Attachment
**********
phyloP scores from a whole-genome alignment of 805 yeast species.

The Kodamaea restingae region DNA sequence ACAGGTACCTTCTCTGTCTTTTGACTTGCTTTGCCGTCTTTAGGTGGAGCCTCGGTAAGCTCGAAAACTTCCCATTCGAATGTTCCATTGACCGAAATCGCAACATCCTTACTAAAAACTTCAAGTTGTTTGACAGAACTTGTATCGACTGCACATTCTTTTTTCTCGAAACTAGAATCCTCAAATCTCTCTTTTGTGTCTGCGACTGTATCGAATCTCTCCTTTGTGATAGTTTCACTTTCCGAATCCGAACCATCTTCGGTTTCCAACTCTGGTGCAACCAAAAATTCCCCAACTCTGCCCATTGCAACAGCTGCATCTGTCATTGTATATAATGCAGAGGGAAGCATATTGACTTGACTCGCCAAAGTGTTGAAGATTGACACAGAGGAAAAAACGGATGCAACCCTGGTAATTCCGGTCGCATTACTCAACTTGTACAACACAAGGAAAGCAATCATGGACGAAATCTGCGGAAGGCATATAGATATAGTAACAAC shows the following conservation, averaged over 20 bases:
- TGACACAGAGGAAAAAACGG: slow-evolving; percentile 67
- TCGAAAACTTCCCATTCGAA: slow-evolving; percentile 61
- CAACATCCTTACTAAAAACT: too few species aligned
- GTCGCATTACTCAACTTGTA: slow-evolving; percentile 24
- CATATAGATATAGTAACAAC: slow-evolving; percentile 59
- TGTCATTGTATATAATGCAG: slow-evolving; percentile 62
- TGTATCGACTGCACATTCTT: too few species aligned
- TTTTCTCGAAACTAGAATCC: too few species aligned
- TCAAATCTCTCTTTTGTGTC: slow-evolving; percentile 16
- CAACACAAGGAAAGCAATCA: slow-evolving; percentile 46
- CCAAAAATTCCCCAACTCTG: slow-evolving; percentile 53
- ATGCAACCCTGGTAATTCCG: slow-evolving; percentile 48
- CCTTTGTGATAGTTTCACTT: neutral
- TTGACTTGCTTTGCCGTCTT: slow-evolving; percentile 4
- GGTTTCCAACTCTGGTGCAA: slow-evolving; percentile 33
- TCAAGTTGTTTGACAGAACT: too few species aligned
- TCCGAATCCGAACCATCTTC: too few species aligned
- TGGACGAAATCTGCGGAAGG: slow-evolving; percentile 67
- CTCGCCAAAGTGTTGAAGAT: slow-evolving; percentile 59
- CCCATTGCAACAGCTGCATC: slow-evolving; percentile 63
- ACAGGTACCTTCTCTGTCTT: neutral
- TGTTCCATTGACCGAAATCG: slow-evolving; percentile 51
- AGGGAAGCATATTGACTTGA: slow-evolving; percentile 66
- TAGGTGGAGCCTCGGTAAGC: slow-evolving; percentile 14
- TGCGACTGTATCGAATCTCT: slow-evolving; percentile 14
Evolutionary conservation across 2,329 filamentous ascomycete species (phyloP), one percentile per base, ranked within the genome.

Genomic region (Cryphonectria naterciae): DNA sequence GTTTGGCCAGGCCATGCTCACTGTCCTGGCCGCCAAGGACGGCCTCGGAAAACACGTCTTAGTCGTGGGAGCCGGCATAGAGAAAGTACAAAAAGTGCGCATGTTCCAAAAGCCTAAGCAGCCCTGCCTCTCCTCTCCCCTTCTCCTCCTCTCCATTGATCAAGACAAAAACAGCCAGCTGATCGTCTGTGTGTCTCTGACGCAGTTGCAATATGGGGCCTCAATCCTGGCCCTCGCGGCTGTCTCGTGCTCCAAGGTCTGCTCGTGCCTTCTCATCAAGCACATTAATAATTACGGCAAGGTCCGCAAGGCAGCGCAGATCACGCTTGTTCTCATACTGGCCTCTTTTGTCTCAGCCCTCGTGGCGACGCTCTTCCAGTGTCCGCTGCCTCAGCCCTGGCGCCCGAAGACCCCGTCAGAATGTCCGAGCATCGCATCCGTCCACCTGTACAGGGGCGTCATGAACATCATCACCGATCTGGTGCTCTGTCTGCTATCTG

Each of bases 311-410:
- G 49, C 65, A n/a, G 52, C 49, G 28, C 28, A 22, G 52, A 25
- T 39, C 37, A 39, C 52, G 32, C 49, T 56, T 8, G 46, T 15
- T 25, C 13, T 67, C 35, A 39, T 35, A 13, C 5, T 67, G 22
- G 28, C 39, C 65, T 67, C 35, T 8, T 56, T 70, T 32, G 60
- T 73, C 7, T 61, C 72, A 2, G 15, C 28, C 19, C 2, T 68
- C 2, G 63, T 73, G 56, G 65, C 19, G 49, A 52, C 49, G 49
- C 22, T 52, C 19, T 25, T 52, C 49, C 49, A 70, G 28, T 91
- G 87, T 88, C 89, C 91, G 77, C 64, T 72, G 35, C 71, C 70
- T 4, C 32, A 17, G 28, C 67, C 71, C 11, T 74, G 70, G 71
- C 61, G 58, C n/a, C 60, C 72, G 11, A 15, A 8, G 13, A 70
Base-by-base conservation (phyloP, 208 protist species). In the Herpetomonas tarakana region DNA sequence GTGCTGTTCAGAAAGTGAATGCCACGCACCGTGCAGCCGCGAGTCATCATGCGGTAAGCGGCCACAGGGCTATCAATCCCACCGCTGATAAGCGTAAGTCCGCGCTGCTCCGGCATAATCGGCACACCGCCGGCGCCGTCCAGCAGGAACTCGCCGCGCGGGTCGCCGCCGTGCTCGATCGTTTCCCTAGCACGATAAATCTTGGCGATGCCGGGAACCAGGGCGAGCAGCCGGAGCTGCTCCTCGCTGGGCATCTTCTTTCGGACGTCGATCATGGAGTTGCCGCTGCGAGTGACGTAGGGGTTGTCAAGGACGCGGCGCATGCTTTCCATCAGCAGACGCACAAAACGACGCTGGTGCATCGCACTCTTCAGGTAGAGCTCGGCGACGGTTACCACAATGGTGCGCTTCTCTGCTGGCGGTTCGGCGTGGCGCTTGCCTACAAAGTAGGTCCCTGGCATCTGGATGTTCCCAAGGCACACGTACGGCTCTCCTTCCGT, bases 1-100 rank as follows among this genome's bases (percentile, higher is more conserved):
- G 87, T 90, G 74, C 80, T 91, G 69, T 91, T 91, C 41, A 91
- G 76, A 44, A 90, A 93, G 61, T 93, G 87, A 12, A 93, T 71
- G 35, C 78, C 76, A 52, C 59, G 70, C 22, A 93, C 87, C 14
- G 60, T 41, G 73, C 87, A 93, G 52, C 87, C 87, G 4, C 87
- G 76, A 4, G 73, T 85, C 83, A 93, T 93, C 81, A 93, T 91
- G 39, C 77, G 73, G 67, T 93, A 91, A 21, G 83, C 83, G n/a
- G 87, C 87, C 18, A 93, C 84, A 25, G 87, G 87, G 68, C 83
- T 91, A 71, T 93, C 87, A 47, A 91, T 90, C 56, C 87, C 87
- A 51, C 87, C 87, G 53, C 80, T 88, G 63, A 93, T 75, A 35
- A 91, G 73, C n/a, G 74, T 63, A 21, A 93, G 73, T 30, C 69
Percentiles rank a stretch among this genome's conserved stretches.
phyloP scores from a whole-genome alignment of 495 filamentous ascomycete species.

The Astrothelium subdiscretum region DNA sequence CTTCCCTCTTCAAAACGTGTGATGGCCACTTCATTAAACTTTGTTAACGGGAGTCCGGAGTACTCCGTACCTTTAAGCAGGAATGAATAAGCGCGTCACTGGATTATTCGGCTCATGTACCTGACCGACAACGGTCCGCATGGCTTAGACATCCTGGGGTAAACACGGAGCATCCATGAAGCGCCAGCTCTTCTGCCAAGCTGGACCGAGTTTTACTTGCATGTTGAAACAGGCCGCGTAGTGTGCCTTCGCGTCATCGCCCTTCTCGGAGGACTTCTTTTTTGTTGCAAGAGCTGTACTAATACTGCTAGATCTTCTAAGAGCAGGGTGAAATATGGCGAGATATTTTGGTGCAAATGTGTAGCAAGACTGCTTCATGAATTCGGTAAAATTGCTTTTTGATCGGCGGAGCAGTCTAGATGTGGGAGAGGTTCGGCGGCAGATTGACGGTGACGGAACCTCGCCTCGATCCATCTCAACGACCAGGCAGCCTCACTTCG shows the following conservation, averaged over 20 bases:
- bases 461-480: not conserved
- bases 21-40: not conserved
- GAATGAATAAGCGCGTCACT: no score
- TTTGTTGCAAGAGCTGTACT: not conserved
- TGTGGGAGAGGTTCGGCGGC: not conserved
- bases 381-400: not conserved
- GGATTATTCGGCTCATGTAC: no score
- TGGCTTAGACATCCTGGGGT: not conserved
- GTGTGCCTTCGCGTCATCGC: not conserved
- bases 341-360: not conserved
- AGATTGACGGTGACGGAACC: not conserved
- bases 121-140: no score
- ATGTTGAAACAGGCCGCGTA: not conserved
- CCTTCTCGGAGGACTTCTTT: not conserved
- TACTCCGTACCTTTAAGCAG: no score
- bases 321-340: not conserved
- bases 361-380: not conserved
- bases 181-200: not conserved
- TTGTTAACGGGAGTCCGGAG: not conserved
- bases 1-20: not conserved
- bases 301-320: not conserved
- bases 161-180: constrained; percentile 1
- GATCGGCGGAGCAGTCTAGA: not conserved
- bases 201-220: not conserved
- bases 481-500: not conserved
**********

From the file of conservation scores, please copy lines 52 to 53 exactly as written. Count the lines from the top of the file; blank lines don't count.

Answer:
Percentiles rank a stretch among this genome's conserved stretches.
phyloP scores from a whole-genome alignment of 495 filamentous ascomycete species.